Top 10 Best Campfire Songs On Guitar

We’ve got ten of the best campfire songs on guitar to spice up your next camping trip!

In this free lesson you will learn…

  • Ten easy-to-play songs
  • An introduction to barre chords like Bm
  • How to play Neil Young’s “Boom-Chuck” strumming pattern
  • How to use a capo to switch to any key you want!

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The Best Campfire Songs On Guitar Are Easy To Play!

One of the best parts of life is sitting around a campfire and singing songs with friends.

Whether it’s around a fire or in a club, music can bring people together in magical ways.

With social media being such a dominant factor in our lives, it’s important to unplug every once in a while and gather some friends for an old-fashioned singalong.

Today we’re going to teach you some of the best songs to sing around an open flame with friends who enjoy music as much as you do.


To get you started on your singalong repertoire, we’ve assembled our top 10 campfire songs on guitar for you to practice.

  • We all have personalized playlists, and even the radio has splintered into different genres for different tastes, so it can be tricky to find songs that absolutely everybody knows.
  • In this list, we’ve combined the old and familiar with some songs that are pretty easy to pick up, in case not everyone knows them.

Let’s get you out there sharing your love for music with everyone!


Best Campfire Songs On Guitar 1: Neil Young – “Heart Of Gold”

Grab your harmonica-playing friend, or pick yourself up a G harmonica, and fire up this singalong classic!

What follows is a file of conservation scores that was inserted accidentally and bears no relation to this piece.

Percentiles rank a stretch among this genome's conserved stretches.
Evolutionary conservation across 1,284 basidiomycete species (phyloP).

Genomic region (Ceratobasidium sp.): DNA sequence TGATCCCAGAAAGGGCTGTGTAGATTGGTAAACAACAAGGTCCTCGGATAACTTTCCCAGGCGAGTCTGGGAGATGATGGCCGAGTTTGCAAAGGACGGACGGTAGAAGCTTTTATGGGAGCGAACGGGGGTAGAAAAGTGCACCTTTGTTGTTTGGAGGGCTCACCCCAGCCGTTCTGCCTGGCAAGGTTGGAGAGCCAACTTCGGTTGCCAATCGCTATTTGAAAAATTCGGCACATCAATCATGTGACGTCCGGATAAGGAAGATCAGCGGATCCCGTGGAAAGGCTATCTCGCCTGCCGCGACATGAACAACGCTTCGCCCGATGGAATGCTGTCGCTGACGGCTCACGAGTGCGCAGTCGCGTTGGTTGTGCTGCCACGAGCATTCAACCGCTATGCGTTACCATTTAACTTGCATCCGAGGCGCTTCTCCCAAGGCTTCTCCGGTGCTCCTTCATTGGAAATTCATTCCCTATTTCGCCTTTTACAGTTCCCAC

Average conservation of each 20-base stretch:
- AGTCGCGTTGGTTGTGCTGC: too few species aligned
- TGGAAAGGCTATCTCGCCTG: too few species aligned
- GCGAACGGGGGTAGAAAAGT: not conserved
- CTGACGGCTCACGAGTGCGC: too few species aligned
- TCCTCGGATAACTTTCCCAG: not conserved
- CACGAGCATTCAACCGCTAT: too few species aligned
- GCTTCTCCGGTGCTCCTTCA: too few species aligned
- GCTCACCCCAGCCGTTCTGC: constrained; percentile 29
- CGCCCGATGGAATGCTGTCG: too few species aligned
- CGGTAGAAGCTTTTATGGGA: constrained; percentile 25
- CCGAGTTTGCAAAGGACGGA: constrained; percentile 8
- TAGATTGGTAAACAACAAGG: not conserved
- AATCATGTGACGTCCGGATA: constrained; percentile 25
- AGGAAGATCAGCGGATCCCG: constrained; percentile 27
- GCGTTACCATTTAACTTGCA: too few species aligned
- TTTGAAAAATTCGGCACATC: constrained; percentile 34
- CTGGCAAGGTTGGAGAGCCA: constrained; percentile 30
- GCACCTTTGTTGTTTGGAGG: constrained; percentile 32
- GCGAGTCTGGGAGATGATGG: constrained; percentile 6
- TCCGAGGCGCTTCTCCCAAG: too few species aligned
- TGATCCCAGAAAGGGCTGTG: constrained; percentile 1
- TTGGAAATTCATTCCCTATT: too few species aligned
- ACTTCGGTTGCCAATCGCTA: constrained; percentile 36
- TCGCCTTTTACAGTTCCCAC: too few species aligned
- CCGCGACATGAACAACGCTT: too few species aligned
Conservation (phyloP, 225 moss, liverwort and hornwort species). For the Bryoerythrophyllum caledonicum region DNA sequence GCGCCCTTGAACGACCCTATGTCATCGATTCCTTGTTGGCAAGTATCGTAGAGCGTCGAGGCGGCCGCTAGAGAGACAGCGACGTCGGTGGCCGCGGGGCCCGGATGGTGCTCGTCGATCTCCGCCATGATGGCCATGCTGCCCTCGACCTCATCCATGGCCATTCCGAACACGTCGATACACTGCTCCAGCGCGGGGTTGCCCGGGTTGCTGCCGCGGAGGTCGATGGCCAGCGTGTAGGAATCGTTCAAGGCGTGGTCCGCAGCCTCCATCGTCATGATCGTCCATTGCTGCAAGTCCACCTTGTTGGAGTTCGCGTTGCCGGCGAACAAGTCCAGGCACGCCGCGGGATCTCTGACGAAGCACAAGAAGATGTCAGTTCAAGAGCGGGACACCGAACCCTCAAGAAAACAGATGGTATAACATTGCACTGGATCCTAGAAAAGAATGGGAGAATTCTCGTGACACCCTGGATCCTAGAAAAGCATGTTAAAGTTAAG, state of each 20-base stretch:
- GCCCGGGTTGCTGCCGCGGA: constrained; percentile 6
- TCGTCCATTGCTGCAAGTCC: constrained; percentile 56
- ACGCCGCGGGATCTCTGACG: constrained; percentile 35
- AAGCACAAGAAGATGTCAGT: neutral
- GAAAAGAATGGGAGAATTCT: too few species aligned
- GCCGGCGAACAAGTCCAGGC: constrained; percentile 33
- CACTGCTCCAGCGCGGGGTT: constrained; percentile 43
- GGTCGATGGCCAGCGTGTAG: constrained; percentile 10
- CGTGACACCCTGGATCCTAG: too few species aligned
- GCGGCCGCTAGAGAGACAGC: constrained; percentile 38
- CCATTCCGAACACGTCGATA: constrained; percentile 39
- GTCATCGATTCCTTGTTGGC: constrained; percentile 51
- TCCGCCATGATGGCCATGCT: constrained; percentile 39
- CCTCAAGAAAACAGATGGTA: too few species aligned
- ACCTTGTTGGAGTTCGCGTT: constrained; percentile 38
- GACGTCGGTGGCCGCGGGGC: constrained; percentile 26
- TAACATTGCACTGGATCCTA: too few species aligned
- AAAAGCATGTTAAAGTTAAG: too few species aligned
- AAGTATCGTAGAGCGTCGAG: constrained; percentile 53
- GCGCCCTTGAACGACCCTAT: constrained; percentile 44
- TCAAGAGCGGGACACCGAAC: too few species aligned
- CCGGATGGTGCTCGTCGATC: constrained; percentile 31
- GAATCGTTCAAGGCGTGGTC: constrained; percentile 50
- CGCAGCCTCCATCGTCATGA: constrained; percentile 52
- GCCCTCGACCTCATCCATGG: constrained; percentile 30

Heart of Gold is the big hit from Neil Young’s 1972 album Harvest, a great and weird album that taught a whole generation to love entire great and weird albums.

  • This song has everything you need to kick off your set of the best campfire songs on guitar.
  • There’s an easy riff, a small handful of chords, simple lyrics, and a nice melody everyone can sing.
  • “Heart of Gold” has three parts: the intro, the verse chords, and the refrain chords.

Here are all the chords you’ll need:

Em7 (022030)

(If you don't understand the above image please read our article "How To Read Guitar Chordboxes In 60 Seconds". It will make everything clear!)

D (xx0232)

Em (022000)

C (x32010)

G (320003)

The intro contains the riff, displayed below.

You can hammer-on the second note to give yourself a bit more of a workout in the fret hand.



The intro riff leads right into the chords.

Em7  |D Em|

For this section, you strum it like you sing it (bold = downstroke):

Keeps me searching for a heart of gold.”

Switch to the Em chord when you say the word “gold.”

The bold words above represent downstrokes.

The verse chords, as well as the chords under the harmonica breaks, happen like this, three times apiece.

|Em C|D G|

One nice way to strum the verse chords is with Neil Young’s “boom boom chuck” technique.

For each chord, pick only the root of the chord twice and then strum the chord once.

And the refrain chords, “Keep me searching for a heart of gold, and I’m gettin’ old,” go like this.

Em G C |C G|

If you’d like to refer to a chord and lyric chart, you can find one here.


Best Campfire Songs On Guitar 2: Traditional – “You Are My Sunshine”

“You Are My Sunshine” was allegedly written by Jimmie Davis and Charles Mitchell, but the true nature of the song is very murky.

This tune was popularized in the American South in the mid-1940s.

Davis glued his name to it because he sang it all the time while riding a horse named Sunshine during his campaign to be governor of Louisiana.

Here are Johnny and June Carter-Cash singing “You Are My Sunshine.”

  • This song contains only the I, IV, and V chords.
  • To find these chords, pick your I chord and travel up the musical alphabet until you get to IV and V.
  • To learn more about how to find these chords, dive into a major scale lesson with us here

Let’s try this tune in the key of D major.

D (xx0232)

G (320003)

A (x02220)


The chord progression for “You Are My Sunshine” is nice and simple, making it one of the best campfire songs on guitar. You won’t need any help remembering it!